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3 things you might have missed at Biden’s first press conference
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This piece was originally published in the March 25, 2021 edition of CAP Action’s newsletter, the Progress Report. Subscribe to the Progress Report here.

Photo by Matthew Bornhorst on Unsplash

“I want to get things done. I want to get them done consistent with what we promised the American people.”

President Biden today on filibuster reform and the urgency of getting his agenda through the Senate

The contrast is staggering.

Watch and share this video on Twitter and Facebook to get the facts out:


  • President Biden held his first press conference at the White House today. In case you missed it, here are a few of the major topics he covered, starting with some exciting news on the vaccine front.
  • Vaccinations: To kick things off, President Biden announced that he would be increasing his administration’s original goal of administering 100 million vaccinations in his first 100 days, which he already surpassed over a month ahead of schedule. His new goal for his first hundred days? To have administered 200 million doses, which is double what he initially announced. “That’s right. 200 million shots in 100 days,” Biden said. “I know it’s ambitious…I believe we can do it.”
  • Infrastructure: Now that the American Rescue Plan has been signed into law, President Biden’s next major policy focus is infrastructure. Despite getting zero questions from reporters on what is set to be one of the most significant pieces of legislation on deck for 2021, Biden made sure to bring it up himself and update the country as to what he’d like to get done on infrastructure.
  • As he often does, Biden emphasized the value of and need for unions, and how centering infrastructure around union workers is critical. He also notably made the connection between addressing the climate crisis and creating new, union jobs that will modernize America’s crumbling infrastructure.


  • Biden made some under-the-radar news today that could have a major impact on the fate of his legislative agenda. But first, for those of us who aren’t versed in Senate procedure, here’s a quick primer on the filibuster. In order to vote on a bill, the Senate first has to vote to begin debate and then later to end debate on the bill. As it stands now, both beginning and ending debate on a bill require 60 votes.
  • That means that if the Senate wanted to hold an up-or-down, simple majority vote on, say, the Equality Act, just a small minority of senators — for our purposes, let’s say Ted Cruz, Josh Hawley, and a few of their like-minded colleagues — can simply call down to the Senate floor and let the staff know they won’t be voting to end debate.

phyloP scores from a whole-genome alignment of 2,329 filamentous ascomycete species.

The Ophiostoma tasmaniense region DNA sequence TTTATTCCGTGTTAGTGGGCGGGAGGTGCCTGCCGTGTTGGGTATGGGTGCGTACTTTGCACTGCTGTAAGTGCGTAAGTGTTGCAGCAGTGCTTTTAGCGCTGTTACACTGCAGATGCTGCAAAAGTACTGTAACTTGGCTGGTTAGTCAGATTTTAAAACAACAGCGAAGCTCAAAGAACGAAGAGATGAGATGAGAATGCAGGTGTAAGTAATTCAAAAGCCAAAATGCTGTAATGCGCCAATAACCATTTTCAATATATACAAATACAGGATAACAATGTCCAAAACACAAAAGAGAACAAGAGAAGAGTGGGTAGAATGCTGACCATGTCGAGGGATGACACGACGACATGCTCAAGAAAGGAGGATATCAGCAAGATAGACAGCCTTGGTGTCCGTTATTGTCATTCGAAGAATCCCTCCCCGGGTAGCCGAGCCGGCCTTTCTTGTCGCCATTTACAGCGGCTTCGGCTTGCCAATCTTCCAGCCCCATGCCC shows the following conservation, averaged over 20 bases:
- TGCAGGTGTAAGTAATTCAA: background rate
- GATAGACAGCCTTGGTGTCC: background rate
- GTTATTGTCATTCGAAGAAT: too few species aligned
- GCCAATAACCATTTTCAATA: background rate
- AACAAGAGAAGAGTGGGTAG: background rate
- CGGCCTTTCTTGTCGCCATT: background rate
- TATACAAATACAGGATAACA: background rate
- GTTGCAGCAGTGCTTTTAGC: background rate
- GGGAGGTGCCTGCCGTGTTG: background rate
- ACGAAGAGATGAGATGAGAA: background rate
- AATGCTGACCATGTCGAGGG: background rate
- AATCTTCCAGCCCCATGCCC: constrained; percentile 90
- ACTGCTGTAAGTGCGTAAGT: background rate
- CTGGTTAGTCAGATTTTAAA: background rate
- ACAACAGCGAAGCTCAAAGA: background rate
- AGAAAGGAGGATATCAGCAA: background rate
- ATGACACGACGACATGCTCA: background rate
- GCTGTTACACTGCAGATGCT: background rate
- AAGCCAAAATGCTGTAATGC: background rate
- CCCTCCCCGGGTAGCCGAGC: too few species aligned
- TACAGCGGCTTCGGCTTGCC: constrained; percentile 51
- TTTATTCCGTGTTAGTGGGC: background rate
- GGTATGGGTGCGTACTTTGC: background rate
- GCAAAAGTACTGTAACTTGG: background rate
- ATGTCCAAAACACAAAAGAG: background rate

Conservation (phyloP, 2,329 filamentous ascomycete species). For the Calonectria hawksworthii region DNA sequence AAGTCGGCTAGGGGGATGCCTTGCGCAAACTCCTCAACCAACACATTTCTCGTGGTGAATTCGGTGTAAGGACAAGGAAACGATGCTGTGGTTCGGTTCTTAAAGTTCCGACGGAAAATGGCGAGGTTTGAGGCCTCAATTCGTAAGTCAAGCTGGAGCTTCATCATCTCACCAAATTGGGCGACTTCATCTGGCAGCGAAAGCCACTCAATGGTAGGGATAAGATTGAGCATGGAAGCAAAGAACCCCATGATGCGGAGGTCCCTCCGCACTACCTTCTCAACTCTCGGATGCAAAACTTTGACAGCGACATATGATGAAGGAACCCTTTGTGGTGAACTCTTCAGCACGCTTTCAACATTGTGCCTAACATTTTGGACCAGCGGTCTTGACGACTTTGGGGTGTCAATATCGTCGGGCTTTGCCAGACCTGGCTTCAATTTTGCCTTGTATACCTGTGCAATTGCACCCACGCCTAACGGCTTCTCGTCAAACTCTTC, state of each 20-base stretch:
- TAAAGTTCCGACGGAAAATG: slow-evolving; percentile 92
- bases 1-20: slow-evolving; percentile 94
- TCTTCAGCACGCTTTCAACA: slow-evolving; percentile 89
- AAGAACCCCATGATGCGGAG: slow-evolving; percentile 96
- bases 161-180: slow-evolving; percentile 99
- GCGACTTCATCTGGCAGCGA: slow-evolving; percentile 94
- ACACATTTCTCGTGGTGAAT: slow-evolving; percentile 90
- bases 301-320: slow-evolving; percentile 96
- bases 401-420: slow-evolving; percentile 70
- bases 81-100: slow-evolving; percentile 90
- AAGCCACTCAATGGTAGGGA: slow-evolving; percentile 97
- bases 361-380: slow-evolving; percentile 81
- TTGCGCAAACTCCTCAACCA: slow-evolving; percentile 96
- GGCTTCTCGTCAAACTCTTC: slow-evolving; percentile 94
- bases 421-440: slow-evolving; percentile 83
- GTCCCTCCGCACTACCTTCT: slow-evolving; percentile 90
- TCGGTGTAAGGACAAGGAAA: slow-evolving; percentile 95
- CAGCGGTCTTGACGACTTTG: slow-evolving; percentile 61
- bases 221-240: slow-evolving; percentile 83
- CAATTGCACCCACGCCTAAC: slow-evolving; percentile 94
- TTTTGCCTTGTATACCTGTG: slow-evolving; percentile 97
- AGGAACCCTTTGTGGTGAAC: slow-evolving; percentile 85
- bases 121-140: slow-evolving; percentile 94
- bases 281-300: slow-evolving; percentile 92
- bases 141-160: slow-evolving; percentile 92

• That’s the filibuster. In our scenario, those senators would end any hope of the Equality Act ever making it to President Biden’s desk. In summary: The filibuster subverts the will of the people and keeps progress from being made in Washington. For more on the filibuster, check out this great explainer from our friends at Indivisible.
  • At his press conference today, Biden told reporters that he supports changing the current rule back to a “talking filibuster,” which you may be familiar with from Mr. Smith Goes to Washington. (As Senator Durbin joked recently, the current state of affairs is more like “Mr. Smith phones it in.”) Biden rightly pointed out that in recent decades, the filibuster is “being abused in a gigantic way” by McConnell and his allies in the Senate to stop progressive legislative priorities from even seeing a vote in the Senate. He said he agrees with former President Obama that it’s a relic of the Jim Crow era.
  • The change Biden proposed today would force senators to actually stand and speak on the Senate floor, without interruption, in order to stall a vote on a bill — a performance that inherently will come to a conclusion after a number of hours. This would mean no more Ted Cruzes or Josh Hawleys phoning in their opposition to a vote and effortlessly clogging up the works of Biden’s legislative priorities.
  • But Biden didn’t stop there. “If there’s complete lockdown and chaos as a consequence of the filibuster, then we’ll have to go beyond” simply returning to a modified version, he said — signaling that he may be open to joining a growing list of senators who say we should eliminate the archaic rule altogether.
  • Biden’s stance on the filibuster is a sign that he understands the urgency of getting his agenda passed and putting the country on the right track — and that we shouldn’t let McConnell and his allies get in the way of delivering for the American people.


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Sam Reid

Senior Director of Digital Engagement, Digital Advocacy

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